Getting the perfect shot takes a lot of patience, and perhaps that is why seascape photography can be so relaxing. With nothing to do but wait, the photographer is forced to simply slow down and take in the sights and the experience.
About the Author: Sherwin Kevy, DDS, has more than 30 years of experience as a family dentist. He currently practices in Montgomery Village, Maryland.
In a family dental practice like mine, I often help adolescents navigate the frustration of finding yet another cavity. Unfortunately, the adolescent years are the time in which an individual is most at risk for tooth decay. While the common belief that too much sugar causes cavities is only partially true, altering your sugar intake can decrease your risk of cavities. In reality, tooth decay occurs when our saliva, which actually works to restore sensitive adolescent tooth enamel, cannot compete with the amount of enamel-eating acids that are produced by naturally occurring bacteria in our mouths. These bacteria only produce acid in the presence of fermentable carbohydrates, like many sugars.
In order to reduce tooth decay, adolescents need to reduce the amount of sugars they put in their mouths and work to remove sugars from the surface of teeth through regular brushing and flossing. Often, a simple regimen of oral hygiene and diet modification can prevent cavities. Of course, this “simple” solution may only be as simple as an adolescent’s ability to fight the lure of the nearest soda machine.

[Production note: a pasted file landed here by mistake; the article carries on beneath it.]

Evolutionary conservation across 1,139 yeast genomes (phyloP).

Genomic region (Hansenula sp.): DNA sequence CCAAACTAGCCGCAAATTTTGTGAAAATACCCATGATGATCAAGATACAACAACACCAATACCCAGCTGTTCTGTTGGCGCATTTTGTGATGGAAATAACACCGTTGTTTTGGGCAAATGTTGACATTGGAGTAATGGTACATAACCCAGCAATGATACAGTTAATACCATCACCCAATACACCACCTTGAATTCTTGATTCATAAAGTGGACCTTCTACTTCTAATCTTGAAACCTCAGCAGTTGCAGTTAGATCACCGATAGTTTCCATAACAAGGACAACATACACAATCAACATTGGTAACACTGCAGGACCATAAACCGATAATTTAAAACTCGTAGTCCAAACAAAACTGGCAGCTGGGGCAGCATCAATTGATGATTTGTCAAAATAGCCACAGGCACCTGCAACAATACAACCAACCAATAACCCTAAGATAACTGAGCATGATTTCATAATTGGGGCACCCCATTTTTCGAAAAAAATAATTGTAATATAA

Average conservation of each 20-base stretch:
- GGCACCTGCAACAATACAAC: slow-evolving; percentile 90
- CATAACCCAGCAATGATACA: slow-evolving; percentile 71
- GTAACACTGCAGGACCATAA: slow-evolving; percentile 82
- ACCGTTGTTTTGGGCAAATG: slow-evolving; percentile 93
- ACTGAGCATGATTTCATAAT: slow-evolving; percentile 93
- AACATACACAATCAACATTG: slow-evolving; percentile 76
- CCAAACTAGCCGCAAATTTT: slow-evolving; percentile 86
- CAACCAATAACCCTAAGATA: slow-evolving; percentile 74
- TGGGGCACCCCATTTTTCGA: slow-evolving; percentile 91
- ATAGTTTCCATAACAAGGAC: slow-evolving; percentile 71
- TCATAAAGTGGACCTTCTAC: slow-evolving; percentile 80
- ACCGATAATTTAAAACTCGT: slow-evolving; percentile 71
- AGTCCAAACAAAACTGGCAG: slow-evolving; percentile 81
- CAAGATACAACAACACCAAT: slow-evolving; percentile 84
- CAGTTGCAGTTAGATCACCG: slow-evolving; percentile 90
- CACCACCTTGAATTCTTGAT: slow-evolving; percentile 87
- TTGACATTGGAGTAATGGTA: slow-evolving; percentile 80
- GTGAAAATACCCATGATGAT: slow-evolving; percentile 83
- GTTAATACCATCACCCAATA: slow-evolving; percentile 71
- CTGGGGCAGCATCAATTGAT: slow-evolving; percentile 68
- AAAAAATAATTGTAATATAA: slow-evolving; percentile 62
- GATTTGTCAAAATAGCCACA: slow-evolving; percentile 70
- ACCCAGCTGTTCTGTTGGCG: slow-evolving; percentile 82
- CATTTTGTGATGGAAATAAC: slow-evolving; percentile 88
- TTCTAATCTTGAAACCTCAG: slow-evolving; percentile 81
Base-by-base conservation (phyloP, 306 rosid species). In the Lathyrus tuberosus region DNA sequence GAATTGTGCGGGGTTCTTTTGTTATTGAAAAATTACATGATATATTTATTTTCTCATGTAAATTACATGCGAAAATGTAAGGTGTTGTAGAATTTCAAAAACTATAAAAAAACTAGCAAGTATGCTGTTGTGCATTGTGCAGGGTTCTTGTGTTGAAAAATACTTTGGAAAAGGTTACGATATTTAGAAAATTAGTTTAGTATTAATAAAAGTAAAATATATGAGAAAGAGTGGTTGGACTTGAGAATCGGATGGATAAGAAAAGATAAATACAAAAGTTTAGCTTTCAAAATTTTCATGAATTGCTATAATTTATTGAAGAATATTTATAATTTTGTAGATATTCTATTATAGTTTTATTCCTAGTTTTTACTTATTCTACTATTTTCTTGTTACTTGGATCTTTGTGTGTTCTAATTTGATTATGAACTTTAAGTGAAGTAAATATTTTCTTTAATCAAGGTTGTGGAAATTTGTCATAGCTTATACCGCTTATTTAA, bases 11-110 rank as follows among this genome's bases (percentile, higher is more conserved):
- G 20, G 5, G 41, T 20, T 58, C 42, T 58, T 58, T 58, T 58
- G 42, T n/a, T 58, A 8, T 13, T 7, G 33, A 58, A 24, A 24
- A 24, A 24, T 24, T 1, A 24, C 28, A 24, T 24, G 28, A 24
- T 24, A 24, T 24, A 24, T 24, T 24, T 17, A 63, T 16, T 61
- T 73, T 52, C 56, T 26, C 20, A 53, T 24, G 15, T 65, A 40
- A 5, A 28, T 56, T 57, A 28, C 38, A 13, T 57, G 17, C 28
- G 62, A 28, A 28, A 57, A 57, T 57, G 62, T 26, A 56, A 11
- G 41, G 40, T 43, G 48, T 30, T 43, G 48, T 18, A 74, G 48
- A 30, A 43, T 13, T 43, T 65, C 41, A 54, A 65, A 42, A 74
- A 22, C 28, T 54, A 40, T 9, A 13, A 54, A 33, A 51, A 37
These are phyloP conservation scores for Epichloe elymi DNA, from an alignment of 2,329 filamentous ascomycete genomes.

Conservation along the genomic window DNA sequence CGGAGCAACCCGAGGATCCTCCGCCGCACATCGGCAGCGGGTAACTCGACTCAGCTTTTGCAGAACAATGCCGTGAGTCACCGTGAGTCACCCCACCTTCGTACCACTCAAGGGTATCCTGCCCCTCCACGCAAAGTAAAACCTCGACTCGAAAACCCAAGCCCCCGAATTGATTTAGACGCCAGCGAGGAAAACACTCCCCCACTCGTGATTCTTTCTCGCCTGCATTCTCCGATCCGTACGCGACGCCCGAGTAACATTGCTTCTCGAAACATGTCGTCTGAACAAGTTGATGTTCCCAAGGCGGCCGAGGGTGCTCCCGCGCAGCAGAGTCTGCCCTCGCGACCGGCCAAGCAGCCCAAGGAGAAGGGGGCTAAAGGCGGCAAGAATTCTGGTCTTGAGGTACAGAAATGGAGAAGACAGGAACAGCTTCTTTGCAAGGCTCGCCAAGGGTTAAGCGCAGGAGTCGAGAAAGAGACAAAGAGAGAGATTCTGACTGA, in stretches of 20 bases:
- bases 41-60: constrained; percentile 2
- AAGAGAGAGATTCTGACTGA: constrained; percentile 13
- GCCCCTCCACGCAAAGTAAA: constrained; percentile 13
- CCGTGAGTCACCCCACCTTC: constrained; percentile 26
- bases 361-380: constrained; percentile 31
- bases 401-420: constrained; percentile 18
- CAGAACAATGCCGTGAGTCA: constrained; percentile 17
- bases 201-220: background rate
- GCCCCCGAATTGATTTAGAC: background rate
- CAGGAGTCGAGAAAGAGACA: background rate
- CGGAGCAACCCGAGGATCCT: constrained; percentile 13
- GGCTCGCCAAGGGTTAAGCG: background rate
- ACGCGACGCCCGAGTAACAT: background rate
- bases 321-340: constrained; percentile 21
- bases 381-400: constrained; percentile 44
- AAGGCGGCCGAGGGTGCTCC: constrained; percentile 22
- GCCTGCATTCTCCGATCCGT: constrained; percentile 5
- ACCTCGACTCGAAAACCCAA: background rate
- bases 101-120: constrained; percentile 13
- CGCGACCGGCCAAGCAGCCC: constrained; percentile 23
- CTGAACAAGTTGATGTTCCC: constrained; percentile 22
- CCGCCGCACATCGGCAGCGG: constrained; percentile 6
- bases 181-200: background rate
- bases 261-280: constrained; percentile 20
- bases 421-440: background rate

About the Author: Sherwin Kevy, DDS, has more than 30 years of experience practicing dentistry. The small, family dental practice he runs allows him to enjoy a unique personal connection with his patients. Dr. Kevy especially appreciates the opportunity to help guide younger patients through the many challenges of adolescence.
Throughout his career as a dentist, Sherwin Kevy, DDS, has established himself as a dedicated and compassionate professional. In addition to providing top-quality clinical care at his practice, Dr. Kevy encourages his patients to practice good oral hygiene at home, thereby reducing the need for serious dental procedures. Here follows a brief list of his dental hygiene tips.
Brush and floss after every meal: After you eat a meal, food particles will inevitably become stuck between your teeth. Left unchecked, these particles can give rise to a biofilm of colonizing bacteria known as plaque. To prevent the formation of plaque, use a toothpaste with fluoride and brush your tongue to eliminate mouth-borne bacteria. In the same vein, flossing helps remove the hard-to-reach particles between your teeth.
Maintain a healthy diet: Candies, sodas, juices, and other foods high in sugar can wear away the enamel of the teeth and leave them prone to cavities. Make a point to eat foods such as meats, nuts, and dairy products, which provide the calcium and vitamins necessary to strengthen enamel.